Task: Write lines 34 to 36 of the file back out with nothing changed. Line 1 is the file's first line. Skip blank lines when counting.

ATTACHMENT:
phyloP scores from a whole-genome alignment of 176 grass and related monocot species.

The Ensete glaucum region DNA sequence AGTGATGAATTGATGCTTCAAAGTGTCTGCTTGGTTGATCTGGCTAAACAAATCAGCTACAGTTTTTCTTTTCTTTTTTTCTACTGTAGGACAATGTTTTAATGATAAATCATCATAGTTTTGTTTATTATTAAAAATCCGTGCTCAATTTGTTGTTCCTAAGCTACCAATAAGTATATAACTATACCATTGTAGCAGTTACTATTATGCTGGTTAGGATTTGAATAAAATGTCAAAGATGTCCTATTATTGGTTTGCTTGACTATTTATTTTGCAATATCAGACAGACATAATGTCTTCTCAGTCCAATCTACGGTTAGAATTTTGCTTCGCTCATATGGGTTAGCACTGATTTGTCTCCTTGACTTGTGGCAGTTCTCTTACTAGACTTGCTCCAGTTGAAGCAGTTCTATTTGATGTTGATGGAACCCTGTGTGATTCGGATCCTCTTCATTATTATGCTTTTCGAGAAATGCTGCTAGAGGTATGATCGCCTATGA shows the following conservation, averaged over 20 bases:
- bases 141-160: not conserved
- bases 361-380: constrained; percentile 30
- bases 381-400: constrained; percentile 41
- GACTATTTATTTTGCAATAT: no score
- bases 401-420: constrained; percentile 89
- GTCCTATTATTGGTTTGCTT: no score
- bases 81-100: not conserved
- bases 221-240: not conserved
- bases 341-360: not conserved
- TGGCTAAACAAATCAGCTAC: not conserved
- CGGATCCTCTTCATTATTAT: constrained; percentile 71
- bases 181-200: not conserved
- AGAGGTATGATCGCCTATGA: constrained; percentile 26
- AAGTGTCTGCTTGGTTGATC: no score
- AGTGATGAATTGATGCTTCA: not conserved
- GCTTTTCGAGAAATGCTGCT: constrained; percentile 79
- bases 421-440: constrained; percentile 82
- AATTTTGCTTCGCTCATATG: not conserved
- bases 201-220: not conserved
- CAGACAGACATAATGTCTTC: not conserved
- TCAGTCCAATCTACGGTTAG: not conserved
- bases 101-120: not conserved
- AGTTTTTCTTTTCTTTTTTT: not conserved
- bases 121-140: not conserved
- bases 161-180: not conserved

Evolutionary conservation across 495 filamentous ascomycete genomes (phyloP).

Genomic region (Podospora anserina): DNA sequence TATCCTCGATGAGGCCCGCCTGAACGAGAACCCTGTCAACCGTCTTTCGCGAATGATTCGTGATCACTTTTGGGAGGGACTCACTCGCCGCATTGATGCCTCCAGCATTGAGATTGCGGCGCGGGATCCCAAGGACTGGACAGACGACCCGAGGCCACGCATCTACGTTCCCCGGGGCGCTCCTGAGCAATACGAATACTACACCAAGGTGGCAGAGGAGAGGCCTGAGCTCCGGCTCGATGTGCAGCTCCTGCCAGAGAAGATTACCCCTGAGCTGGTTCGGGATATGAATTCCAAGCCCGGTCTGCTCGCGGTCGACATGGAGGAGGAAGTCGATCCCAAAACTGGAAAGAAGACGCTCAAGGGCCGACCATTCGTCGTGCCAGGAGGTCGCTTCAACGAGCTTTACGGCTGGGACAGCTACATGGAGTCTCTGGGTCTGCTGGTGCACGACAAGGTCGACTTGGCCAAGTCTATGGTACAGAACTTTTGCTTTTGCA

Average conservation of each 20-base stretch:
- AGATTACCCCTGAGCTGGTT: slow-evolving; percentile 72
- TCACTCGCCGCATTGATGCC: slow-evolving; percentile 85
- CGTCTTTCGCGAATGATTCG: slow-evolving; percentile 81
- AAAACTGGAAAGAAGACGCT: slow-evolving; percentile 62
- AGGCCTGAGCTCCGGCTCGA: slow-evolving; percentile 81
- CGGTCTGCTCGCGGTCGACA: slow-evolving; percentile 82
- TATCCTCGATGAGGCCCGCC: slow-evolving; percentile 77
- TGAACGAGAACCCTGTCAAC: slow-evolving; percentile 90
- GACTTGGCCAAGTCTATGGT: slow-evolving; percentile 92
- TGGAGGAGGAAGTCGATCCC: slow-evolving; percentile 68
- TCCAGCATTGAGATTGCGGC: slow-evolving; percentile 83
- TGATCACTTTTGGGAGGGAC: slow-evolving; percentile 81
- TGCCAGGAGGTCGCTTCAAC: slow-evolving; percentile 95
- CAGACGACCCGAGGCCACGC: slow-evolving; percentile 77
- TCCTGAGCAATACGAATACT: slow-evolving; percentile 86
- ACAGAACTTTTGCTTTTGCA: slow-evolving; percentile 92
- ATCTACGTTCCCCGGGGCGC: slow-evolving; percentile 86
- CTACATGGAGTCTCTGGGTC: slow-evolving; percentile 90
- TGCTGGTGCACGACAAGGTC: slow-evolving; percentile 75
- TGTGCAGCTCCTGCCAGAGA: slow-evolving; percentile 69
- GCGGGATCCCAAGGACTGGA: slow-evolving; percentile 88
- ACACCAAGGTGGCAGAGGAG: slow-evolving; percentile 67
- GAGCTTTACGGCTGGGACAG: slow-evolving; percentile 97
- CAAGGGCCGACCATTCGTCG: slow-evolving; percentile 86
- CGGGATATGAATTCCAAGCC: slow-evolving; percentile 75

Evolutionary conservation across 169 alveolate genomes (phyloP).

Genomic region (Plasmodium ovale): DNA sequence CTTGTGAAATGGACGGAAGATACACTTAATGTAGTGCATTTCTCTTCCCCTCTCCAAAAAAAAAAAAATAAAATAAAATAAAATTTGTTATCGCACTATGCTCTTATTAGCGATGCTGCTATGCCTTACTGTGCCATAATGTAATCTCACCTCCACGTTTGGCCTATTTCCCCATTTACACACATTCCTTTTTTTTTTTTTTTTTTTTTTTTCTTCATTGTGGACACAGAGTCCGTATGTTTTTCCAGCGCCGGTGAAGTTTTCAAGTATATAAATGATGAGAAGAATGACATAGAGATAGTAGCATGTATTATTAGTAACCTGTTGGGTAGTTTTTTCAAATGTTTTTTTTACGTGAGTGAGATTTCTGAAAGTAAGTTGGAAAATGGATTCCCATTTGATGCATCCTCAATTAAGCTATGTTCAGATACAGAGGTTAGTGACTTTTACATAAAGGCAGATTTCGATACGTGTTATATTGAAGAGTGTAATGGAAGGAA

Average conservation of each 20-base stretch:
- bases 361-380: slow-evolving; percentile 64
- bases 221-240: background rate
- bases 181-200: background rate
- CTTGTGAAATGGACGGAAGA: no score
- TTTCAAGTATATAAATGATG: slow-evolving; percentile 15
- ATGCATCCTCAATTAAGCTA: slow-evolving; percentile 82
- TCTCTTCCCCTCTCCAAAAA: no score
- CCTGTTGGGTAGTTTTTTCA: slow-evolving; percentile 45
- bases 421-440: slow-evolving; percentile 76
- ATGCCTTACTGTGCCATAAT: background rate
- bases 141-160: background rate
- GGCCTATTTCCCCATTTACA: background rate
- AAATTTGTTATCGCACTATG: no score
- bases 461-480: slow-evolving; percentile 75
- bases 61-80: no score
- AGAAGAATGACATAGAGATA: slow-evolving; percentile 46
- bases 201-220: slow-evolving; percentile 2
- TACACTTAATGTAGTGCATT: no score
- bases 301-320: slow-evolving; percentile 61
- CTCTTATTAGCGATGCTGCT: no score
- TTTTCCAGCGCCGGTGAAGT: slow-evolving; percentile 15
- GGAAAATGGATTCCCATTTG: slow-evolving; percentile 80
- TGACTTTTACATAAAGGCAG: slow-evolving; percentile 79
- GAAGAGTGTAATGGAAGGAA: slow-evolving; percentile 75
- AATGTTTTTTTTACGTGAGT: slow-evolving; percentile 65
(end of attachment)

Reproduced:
- AAAACTGGAAAGAAGACGCT: slow-evolving; percentile 62
- AGGCCTGAGCTCCGGCTCGA: slow-evolving; percentile 81
- CGGTCTGCTCGCGGTCGACA: slow-evolving; percentile 82